I am very excited to tell you that we are ramping up for an amazing month of events this November. Unfortunately, that ramp was a little steep so you're getting a bit of a delayed write up from our fantastic 2K Games day on October 17th.
This summer, we were proud to have had a number of Tea Timers on a short term contract with 2K games working NBA 2K14. Lucky for us, they were happy to come back and share their experiences with the rest of us! They joined us for club, becoming the opening act for Paul Lee, their animation supervisor, who joined us for a delightful Q&A.
First, we covered file referencing. You may already be familiar with referencing assets - such as your set or rigged characters - but how about a method that makes your scene file even lighter and letting you animate despite ever-changing rigs / weights? We learned that there is a relatively easy method that isn't utilized very often! Simply separate out an additional rig to animate on. You will have 2 files to reference, one that is only the skeleton joints and the rig controls and the other is the mesh and skeleton joints. Orient constrain all the parts of the animation rig, except the hip which needs to be point constrained, to the original. This way, you, as an animator, can continue working and not have to worry about the character or animation not transferring while the art team is still developing the character, the modelers still modeling, or the riggers still creating the controls and weight paints.
Following this, we discussed animation layers; that third tab at the bottom of the Channel Box. Layers are extremely powerful. Just as in Photoshop, you can build up animation on top of each other in layers without affecting anything else underneath. You can easily take a vanilla walk cycle to a character walk cycle in almost no time. Layers are particularly amazing when having to edit a complex animation. They allow you to add on top of what was already animated or to do some minor tweaks and edit some poses just to try things out, without worrying about ruining your keys and splines. Each layer can also be toggled to be on and off, so if you don't like what you see, just disable the layer to hide the extra animation -- it will instantly revert to what it looked like before without having to go through and figuring out which keys you need to delete. Like buffer curves on a broader scale!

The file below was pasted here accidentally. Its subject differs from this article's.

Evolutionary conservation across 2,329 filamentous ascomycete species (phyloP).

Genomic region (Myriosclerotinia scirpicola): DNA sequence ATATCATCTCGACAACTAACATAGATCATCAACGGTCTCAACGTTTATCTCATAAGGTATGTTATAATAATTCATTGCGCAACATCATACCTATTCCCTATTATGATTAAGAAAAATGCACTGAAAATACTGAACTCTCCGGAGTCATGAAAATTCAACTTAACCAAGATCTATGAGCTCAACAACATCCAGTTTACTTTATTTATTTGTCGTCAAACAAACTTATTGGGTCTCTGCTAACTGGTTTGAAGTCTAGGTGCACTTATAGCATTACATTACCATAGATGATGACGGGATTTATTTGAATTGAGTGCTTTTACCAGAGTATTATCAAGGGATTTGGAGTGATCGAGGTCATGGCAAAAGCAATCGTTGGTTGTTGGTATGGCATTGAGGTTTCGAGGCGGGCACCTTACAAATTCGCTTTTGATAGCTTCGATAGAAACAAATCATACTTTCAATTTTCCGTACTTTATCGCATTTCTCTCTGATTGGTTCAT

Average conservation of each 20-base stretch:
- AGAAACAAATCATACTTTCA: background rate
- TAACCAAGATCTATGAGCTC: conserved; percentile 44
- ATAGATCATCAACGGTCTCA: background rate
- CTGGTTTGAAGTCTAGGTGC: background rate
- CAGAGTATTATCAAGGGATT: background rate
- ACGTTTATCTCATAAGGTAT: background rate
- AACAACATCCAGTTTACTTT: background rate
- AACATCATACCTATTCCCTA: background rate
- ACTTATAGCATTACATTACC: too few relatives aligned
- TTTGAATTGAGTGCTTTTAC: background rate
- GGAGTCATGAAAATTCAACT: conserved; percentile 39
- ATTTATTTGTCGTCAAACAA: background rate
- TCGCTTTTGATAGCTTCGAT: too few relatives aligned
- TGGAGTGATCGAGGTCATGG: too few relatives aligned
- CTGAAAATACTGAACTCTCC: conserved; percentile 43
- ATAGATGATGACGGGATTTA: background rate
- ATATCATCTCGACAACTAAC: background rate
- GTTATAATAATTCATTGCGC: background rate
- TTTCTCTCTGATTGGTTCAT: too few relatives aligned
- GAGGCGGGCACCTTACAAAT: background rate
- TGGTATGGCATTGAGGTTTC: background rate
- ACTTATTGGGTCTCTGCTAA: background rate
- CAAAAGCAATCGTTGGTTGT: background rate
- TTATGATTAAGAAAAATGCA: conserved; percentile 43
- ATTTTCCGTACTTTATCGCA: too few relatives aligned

To wrap up the night, Paul shared some of his experiences with us. When asked about his number one piece of advice, his biggest suggestion was to always find ways to keep improving yourself. As a student or anyone interested in animation that is just starting out, learn your skills and other disciplines well enough to be self sufficient and then push yourself to doing those tasks more efficiently. While there has been fear of outsourcing and people losing their jobs, Paul has expressed not to worry about it too much. Other than issues of having to manage resources and schedules, outsourcing is just another part of the equation and there will always be a need to have key people in house. Instead of worrying about the things that are out of your control, take the time to be the better, and you'll do better stepping into the industry.
A big thank you to all those who stayed on a Friday night to enjoy the evening with Paul Lee -- we hope you found the talk helpful and informative -- and obviously all of our gratitude to Mr. Lee, himself -- and all of our 2K Tea Timers -- for sharing with us.
Don't forget to join the conversation at www.teatimeanimation.com
Questions? Don't hesitate to get in touch with us at firstname.lastname@example.org